Ken Bruen [b.1951] is one of the most prominent Irish crime writers of the last two decades. Born in Galway, he spent twenty-five years traveling the world before he began writing in the mid 1990s. As an English teacher, Bruen worked in South Africa, Japan, and South America, where he once spent a short time in a Brazilian jail. He has two long-running series: one starring a disgraced former policeman named Jack Taylor, the other a London police detective named Inspector Brant.
Praised for their sharp insight into the darker side of today's propserous Ireland, Bruen's novels are marked by grim atmosphere and clipped prose. Among the best known are his White Trilogy (1998-2000) and The Guards (2001), the Shamus award-winning first novel in the Jack Taylor series. Along with his wife and daughter, Bruen continues to live and work in Galway. You can find his website at this link.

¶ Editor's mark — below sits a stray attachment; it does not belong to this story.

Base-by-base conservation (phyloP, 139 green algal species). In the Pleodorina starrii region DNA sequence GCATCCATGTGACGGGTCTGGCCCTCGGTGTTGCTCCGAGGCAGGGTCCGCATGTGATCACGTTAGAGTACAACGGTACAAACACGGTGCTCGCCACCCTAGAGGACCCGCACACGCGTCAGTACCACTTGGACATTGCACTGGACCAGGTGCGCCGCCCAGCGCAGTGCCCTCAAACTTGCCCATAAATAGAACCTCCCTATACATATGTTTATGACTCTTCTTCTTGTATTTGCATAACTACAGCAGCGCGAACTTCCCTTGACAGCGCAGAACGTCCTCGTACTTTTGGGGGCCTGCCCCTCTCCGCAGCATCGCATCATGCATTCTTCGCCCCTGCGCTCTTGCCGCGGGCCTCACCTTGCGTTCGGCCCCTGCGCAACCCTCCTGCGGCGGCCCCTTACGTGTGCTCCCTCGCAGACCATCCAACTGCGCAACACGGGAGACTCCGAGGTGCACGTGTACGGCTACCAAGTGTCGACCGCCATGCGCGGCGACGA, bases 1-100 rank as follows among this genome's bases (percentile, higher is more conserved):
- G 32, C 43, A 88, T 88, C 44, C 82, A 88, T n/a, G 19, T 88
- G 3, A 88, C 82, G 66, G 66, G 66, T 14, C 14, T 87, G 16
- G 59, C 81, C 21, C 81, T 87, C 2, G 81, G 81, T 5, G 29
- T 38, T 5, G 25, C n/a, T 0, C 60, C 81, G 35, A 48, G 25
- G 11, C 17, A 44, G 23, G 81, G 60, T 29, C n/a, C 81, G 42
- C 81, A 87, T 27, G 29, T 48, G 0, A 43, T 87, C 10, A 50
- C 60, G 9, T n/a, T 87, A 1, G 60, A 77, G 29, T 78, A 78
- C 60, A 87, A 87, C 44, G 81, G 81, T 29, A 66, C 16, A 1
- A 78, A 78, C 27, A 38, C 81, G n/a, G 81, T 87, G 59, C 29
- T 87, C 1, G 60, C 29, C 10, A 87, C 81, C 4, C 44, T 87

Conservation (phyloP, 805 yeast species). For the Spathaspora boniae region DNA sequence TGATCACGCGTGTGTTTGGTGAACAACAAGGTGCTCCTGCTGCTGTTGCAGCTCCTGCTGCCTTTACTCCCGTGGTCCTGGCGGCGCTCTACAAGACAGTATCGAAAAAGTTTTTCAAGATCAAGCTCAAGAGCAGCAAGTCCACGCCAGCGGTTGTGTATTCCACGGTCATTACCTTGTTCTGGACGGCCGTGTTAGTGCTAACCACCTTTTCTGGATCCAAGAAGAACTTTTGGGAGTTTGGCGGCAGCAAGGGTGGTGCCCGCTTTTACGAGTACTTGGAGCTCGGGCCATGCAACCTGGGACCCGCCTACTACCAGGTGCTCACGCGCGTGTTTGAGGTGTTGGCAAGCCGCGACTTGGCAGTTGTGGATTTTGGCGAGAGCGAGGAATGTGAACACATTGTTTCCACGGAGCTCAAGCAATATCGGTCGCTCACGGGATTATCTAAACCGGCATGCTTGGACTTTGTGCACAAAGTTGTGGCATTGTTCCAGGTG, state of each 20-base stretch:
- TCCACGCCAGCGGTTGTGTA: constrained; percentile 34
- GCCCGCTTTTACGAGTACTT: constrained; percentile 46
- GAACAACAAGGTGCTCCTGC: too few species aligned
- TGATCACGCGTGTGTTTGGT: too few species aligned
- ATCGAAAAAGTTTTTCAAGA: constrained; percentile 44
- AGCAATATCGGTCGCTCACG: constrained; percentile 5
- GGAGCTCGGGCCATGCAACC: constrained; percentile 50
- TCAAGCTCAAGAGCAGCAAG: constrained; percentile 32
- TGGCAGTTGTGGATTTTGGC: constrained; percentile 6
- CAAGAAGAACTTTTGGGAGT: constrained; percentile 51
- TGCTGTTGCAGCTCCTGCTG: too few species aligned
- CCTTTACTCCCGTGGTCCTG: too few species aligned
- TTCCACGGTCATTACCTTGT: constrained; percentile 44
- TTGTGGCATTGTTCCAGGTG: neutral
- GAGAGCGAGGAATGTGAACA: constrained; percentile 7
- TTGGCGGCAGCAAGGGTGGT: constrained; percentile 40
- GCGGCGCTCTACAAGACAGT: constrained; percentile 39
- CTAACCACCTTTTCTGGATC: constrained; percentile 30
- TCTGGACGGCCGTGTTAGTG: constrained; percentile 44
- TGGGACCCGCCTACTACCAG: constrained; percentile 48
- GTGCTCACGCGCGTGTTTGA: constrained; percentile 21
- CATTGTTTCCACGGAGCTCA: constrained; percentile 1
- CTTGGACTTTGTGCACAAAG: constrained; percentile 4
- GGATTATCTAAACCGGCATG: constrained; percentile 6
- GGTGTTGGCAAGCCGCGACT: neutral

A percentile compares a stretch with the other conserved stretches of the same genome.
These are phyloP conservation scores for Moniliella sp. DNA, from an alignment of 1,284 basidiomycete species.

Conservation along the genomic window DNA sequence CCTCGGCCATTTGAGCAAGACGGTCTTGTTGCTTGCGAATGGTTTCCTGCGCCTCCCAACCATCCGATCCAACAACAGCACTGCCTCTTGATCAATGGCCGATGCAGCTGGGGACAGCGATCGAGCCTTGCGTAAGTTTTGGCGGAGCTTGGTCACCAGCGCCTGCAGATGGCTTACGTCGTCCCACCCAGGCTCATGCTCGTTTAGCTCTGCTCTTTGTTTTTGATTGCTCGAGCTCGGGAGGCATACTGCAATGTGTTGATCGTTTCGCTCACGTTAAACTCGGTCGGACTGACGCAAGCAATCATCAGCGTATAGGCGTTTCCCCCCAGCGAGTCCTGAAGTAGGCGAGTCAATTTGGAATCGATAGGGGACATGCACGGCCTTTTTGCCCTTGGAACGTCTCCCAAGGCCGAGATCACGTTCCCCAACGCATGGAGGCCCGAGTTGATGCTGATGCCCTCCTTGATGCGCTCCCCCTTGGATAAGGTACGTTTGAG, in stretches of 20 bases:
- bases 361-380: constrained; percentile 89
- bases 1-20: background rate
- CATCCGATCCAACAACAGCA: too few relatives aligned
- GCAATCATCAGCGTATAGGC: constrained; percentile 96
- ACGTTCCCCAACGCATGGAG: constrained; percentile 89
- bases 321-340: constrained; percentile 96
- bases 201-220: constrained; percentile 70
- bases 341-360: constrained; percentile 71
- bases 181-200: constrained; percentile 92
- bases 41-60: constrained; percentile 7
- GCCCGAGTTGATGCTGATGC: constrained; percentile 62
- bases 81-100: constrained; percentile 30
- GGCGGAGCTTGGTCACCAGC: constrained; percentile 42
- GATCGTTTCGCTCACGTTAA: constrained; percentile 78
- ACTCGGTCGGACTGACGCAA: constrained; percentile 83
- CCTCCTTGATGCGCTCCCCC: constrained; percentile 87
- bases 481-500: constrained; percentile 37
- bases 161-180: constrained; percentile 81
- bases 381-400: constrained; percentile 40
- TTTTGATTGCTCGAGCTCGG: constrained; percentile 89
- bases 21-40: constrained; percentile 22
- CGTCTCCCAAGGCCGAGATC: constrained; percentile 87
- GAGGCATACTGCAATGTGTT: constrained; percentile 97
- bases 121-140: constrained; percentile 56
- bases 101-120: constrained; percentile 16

"Outstanding. Bruen has a rich and mordant writing style, full of offbeat humor. Perhaps the standard bearer for a new subgenre called 'Hibernian Noir.'" - Publishers Weekly
"The next major new Irish voice we hear might well belong to Ken Bruen." - Chicago Tribune
"Bruen's astringent prose and death's-head humor keep this quest for redemption from getting maudlin, just as his 'tapestry of talk' makes somber poetry of the bar-stool laments that serve as dialogue. Even in barrooms, 'there are poets among us,' and sometimes their voices are fierce." - New York Times
"[Ken Bruen's] clipped, bleak writing style captures the pervasive brooding Irish landscape better than any author in a very long while." - Bookpage
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